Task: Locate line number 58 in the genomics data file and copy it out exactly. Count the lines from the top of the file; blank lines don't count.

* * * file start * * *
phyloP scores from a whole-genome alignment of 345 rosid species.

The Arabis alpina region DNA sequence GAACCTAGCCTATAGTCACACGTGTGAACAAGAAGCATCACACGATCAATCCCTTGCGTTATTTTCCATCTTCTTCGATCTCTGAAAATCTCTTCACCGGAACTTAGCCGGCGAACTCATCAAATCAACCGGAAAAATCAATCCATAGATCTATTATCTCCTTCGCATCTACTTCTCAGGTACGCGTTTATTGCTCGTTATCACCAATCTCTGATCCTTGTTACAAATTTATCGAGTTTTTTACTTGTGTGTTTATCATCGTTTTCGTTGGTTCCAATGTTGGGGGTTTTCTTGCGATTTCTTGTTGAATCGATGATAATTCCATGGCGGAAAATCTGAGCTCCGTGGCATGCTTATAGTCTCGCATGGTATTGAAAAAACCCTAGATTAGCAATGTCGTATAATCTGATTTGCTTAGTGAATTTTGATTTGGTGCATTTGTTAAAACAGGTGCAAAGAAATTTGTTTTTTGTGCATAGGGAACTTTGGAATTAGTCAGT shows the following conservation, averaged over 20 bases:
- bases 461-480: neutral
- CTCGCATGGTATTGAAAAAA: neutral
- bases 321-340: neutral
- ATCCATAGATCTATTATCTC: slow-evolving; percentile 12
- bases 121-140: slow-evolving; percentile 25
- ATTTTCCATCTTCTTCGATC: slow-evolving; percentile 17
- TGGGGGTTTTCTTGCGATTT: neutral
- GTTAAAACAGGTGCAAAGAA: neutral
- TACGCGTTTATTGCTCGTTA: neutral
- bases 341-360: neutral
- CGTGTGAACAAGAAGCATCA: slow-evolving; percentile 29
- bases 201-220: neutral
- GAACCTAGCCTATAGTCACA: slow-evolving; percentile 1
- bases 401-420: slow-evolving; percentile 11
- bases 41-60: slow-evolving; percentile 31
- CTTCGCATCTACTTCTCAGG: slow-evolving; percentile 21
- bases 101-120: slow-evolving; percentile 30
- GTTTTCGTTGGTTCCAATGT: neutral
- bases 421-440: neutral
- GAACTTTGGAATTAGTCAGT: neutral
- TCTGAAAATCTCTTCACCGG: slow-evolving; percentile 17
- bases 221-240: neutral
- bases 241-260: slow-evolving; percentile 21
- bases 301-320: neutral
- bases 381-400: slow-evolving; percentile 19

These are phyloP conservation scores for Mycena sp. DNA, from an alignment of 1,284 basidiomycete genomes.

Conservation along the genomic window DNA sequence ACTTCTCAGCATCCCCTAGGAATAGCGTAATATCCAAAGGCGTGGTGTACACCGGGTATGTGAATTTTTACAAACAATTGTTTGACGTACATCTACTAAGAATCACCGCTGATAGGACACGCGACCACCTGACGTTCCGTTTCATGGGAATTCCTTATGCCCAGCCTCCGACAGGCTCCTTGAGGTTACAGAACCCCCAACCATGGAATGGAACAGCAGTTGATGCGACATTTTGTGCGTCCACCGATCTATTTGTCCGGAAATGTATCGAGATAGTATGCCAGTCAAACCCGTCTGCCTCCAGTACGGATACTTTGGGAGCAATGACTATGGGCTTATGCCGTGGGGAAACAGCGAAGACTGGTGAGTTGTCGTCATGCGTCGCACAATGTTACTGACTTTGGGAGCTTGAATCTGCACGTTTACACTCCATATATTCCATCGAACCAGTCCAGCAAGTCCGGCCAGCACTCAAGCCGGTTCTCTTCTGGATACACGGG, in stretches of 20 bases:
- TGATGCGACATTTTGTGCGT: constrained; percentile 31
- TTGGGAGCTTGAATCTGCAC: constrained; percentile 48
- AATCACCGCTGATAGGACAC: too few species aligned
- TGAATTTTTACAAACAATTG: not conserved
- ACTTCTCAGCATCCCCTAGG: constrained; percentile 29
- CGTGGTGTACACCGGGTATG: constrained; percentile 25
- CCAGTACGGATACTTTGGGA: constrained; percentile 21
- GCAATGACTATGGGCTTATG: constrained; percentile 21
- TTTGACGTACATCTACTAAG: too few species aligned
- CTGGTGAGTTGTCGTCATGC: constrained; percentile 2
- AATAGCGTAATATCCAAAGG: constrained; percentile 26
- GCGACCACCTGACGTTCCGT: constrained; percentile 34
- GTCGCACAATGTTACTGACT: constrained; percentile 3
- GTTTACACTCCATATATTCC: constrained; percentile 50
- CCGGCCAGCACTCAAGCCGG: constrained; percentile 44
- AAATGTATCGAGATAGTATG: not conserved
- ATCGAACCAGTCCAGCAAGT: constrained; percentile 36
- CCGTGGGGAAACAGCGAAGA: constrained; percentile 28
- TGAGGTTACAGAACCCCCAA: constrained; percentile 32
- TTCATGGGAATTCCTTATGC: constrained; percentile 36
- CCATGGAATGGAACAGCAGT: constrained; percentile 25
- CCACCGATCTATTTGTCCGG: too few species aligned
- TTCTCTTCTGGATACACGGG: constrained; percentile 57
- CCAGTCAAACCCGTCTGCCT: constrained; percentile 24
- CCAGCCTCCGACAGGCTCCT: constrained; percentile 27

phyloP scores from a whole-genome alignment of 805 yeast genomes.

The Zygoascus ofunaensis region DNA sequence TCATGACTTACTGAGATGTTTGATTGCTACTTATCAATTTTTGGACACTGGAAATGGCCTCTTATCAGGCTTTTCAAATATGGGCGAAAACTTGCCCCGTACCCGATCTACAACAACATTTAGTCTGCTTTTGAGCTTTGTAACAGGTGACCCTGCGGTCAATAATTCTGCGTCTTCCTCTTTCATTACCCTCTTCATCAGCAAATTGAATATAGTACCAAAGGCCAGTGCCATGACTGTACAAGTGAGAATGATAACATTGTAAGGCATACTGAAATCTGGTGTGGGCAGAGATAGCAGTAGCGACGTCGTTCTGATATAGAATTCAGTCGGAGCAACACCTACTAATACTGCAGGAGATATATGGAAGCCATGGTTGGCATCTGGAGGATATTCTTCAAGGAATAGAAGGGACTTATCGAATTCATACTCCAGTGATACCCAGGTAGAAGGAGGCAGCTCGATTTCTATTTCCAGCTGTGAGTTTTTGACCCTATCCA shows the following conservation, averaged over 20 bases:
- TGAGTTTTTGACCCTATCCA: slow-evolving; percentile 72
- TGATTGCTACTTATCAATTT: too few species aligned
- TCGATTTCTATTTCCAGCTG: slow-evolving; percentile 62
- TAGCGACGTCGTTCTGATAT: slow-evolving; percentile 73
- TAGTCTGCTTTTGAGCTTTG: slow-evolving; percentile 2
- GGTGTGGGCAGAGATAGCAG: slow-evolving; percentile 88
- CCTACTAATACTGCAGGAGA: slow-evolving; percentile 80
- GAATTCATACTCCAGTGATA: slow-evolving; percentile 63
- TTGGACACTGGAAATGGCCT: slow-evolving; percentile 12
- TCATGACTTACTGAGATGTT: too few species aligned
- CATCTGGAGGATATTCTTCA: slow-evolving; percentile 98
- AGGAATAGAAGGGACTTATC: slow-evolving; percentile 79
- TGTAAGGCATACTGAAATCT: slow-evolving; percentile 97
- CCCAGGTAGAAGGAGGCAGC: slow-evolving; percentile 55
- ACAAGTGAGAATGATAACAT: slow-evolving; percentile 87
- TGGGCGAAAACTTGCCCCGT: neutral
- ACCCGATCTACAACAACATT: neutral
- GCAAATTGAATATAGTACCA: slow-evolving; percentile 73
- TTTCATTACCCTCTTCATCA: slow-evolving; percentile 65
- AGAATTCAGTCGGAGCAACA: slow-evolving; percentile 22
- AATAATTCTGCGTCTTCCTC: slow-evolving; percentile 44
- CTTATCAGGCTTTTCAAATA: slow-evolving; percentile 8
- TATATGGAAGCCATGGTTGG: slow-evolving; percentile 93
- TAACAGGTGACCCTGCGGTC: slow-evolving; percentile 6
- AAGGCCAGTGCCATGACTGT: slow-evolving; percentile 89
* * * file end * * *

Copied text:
- TGATTGCTACTTATCAATTT: too few species aligned